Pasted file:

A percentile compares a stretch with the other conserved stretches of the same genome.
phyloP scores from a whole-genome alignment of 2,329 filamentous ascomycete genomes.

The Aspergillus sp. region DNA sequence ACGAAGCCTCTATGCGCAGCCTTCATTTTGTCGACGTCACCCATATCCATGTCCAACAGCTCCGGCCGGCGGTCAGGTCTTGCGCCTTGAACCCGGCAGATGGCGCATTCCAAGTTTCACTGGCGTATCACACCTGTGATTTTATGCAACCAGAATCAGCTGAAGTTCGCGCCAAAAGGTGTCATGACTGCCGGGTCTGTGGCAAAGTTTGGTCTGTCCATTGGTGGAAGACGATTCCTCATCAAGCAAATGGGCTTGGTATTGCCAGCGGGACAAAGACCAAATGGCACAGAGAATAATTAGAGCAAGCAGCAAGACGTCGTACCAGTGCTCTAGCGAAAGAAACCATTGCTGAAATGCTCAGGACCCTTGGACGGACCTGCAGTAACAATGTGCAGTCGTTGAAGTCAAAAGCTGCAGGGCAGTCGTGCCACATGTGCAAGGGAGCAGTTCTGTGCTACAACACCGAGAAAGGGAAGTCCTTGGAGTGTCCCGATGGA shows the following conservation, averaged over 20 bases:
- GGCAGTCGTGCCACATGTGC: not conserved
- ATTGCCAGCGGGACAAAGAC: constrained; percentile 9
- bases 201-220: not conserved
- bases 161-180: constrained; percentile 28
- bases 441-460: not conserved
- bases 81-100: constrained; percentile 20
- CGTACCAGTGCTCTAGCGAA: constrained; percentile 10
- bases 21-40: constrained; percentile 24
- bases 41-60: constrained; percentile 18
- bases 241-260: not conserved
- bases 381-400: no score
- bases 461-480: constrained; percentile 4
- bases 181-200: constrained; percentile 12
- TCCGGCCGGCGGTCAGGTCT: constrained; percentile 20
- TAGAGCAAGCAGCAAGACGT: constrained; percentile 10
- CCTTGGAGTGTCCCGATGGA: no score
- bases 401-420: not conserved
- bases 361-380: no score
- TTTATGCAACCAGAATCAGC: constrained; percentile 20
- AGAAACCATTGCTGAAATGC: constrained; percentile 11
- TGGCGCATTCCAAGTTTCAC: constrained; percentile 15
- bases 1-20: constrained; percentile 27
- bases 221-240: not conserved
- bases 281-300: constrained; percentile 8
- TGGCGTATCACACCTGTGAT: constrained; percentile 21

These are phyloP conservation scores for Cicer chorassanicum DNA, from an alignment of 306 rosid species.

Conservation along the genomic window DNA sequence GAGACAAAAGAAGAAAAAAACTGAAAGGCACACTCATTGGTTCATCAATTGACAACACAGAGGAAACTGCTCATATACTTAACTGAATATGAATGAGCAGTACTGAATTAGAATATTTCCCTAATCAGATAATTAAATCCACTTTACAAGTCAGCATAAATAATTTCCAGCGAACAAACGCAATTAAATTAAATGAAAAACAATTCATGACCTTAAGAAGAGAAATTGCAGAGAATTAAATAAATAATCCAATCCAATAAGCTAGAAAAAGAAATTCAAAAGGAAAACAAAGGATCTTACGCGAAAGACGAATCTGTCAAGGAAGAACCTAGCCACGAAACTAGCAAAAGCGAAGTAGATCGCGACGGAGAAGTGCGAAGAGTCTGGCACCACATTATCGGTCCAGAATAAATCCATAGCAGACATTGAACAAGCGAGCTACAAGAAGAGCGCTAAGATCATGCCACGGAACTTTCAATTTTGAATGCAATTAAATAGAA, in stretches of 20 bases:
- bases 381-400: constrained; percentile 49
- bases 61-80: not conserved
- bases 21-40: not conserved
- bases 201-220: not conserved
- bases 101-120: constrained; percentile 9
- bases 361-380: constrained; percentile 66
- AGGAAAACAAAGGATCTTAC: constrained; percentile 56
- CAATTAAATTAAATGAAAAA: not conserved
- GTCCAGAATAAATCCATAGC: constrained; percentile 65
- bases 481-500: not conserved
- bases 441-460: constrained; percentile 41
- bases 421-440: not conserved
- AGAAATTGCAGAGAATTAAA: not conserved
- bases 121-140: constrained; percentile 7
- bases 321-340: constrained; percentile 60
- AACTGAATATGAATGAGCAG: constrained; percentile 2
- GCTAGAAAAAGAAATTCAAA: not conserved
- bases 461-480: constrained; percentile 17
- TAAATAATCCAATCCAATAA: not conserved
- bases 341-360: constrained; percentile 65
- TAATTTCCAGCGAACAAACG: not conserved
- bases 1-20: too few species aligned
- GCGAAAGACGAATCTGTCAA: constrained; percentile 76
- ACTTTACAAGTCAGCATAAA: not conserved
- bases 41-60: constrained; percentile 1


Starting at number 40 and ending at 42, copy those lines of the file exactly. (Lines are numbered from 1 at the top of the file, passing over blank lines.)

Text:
- bases 481-500: not conserved
- bases 441-460: constrained; percentile 41
- bases 421-440: not conserved